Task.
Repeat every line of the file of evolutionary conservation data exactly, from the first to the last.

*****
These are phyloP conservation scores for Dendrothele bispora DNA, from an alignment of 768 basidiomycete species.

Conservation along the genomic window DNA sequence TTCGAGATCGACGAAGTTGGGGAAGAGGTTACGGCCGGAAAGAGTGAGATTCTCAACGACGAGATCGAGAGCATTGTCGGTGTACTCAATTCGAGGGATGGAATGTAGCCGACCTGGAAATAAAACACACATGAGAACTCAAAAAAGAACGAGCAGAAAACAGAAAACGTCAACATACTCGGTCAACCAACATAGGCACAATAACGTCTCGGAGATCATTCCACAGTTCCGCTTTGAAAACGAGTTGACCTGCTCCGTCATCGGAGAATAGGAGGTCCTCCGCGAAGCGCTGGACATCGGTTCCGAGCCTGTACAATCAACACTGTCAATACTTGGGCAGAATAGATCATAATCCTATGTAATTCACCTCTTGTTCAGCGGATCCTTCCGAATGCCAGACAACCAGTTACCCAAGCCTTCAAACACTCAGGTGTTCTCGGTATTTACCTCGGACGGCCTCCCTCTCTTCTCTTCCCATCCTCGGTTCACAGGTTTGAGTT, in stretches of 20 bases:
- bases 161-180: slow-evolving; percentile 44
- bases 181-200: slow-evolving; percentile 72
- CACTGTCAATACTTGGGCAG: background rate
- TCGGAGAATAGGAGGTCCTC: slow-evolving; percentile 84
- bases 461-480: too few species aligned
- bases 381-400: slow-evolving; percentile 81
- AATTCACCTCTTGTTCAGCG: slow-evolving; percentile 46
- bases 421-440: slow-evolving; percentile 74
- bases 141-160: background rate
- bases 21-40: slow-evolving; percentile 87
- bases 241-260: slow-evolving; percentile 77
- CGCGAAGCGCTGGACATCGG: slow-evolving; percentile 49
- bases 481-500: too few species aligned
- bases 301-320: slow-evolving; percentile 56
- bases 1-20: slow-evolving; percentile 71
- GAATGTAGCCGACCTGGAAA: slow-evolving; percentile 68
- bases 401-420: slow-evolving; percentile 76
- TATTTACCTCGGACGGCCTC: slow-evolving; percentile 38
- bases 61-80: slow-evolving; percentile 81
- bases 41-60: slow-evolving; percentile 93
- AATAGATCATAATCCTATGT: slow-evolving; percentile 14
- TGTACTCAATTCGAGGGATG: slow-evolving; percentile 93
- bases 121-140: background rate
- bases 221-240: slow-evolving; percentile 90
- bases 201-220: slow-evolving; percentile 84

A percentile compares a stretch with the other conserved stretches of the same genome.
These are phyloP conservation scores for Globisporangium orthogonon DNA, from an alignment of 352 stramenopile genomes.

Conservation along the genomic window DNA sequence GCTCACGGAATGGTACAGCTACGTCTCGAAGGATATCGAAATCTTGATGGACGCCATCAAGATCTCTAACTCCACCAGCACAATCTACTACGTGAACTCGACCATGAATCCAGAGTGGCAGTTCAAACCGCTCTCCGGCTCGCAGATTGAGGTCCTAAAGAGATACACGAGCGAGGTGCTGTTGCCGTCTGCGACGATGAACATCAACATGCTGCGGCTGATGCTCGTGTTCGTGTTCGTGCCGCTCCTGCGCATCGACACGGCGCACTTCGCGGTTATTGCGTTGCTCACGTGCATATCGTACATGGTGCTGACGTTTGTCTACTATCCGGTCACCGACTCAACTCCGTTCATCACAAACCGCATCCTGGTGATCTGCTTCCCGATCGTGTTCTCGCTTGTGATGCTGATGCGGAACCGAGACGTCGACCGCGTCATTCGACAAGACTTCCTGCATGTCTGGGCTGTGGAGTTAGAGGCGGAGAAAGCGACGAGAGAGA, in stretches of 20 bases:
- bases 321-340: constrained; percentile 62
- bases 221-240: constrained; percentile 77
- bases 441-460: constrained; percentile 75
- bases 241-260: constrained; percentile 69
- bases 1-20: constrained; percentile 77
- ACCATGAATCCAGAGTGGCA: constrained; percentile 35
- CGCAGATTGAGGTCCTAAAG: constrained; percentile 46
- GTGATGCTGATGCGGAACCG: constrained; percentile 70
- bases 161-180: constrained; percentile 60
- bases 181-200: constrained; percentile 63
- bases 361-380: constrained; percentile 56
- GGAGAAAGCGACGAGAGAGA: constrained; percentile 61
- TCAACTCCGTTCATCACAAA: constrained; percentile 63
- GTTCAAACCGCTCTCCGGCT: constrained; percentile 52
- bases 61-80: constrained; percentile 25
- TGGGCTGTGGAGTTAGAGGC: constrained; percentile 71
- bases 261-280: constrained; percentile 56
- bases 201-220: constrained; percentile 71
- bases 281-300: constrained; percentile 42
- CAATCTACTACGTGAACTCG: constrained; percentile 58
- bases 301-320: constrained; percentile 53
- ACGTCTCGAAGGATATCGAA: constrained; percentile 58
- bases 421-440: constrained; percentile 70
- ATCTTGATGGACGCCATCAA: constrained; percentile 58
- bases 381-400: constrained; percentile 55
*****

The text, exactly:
These are phyloP conservation scores for Dendrothele bispora DNA, from an alignment of 768 basidiomycete species.

Conservation along the genomic window DNA sequence TTCGAGATCGACGAAGTTGGGGAAGAGGTTACGGCCGGAAAGAGTGAGATTCTCAACGACGAGATCGAGAGCATTGTCGGTGTACTCAATTCGAGGGATGGAATGTAGCCGACCTGGAAATAAAACACACATGAGAACTCAAAAAAGAACGAGCAGAAAACAGAAAACGTCAACATACTCGGTCAACCAACATAGGCACAATAACGTCTCGGAGATCATTCCACAGTTCCGCTTTGAAAACGAGTTGACCTGCTCCGTCATCGGAGAATAGGAGGTCCTCCGCGAAGCGCTGGACATCGGTTCCGAGCCTGTACAATCAACACTGTCAATACTTGGGCAGAATAGATCATAATCCTATGTAATTCACCTCTTGTTCAGCGGATCCTTCCGAATGCCAGACAACCAGTTACCCAAGCCTTCAAACACTCAGGTGTTCTCGGTATTTACCTCGGACGGCCTCCCTCTCTTCTCTTCCCATCCTCGGTTCACAGGTTTGAGTT, in stretches of 20 bases:
- bases 161-180: slow-evolving; percentile 44
- bases 181-200: slow-evolving; percentile 72
- CACTGTCAATACTTGGGCAG: background rate
- TCGGAGAATAGGAGGTCCTC: slow-evolving; percentile 84
- bases 461-480: too few species aligned
- bases 381-400: slow-evolving; percentile 81
- AATTCACCTCTTGTTCAGCG: slow-evolving; percentile 46
- bases 421-440: slow-evolving; percentile 74
- bases 141-160: background rate
- bases 21-40: slow-evolving; percentile 87
- bases 241-260: slow-evolving; percentile 77
- CGCGAAGCGCTGGACATCGG: slow-evolving; percentile 49
- bases 481-500: too few species aligned
- bases 301-320: slow-evolving; percentile 56
- bases 1-20: slow-evolving; percentile 71
- GAATGTAGCCGACCTGGAAA: slow-evolving; percentile 68
- bases 401-420: slow-evolving; percentile 76
- TATTTACCTCGGACGGCCTC: slow-evolving; percentile 38
- bases 61-80: slow-evolving; percentile 81
- bases 41-60: slow-evolving; percentile 93
- AATAGATCATAATCCTATGT: slow-evolving; percentile 14
- TGTACTCAATTCGAGGGATG: slow-evolving; percentile 93
- bases 121-140: background rate
- bases 221-240: slow-evolving; percentile 90
- bases 201-220: slow-evolving; percentile 84

A percentile compares a stretch with the other conserved stretches of the same genome.
These are phyloP conservation scores for Globisporangium orthogonon DNA, from an alignment of 352 stramenopile genomes.

Conservation along the genomic window DNA sequence GCTCACGGAATGGTACAGCTACGTCTCGAAGGATATCGAAATCTTGATGGACGCCATCAAGATCTCTAACTCCACCAGCACAATCTACTACGTGAACTCGACCATGAATCCAGAGTGGCAGTTCAAACCGCTCTCCGGCTCGCAGATTGAGGTCCTAAAGAGATACACGAGCGAGGTGCTGTTGCCGTCTGCGACGATGAACATCAACATGCTGCGGCTGATGCTCGTGTTCGTGTTCGTGCCGCTCCTGCGCATCGACACGGCGCACTTCGCGGTTATTGCGTTGCTCACGTGCATATCGTACATGGTGCTGACGTTTGTCTACTATCCGGTCACCGACTCAACTCCGTTCATCACAAACCGCATCCTGGTGATCTGCTTCCCGATCGTGTTCTCGCTTGTGATGCTGATGCGGAACCGAGACGTCGACCGCGTCATTCGACAAGACTTCCTGCATGTCTGGGCTGTGGAGTTAGAGGCGGAGAAAGCGACGAGAGAGA, in stretches of 20 bases:
- bases 321-340: constrained; percentile 62
- bases 221-240: constrained; percentile 77
- bases 441-460: constrained; percentile 75
- bases 241-260: constrained; percentile 69
- bases 1-20: constrained; percentile 77
- ACCATGAATCCAGAGTGGCA: constrained; percentile 35
- CGCAGATTGAGGTCCTAAAG: constrained; percentile 46
- GTGATGCTGATGCGGAACCG: constrained; percentile 70
- bases 161-180: constrained; percentile 60
- bases 181-200: constrained; percentile 63
- bases 361-380: constrained; percentile 56
- GGAGAAAGCGACGAGAGAGA: constrained; percentile 61
- TCAACTCCGTTCATCACAAA: constrained; percentile 63
- GTTCAAACCGCTCTCCGGCT: constrained; percentile 52
- bases 61-80: constrained; percentile 25
- TGGGCTGTGGAGTTAGAGGC: constrained; percentile 71
- bases 261-280: constrained; percentile 56
- bases 201-220: constrained; percentile 71
- bases 281-300: constrained; percentile 42
- CAATCTACTACGTGAACTCG: constrained; percentile 58
- bases 301-320: constrained; percentile 53
- ACGTCTCGAAGGATATCGAA: constrained; percentile 58
- bases 421-440: constrained; percentile 70
- ATCTTGATGGACGCCATCAA: constrained; percentile 58
- bases 381-400: constrained; percentile 55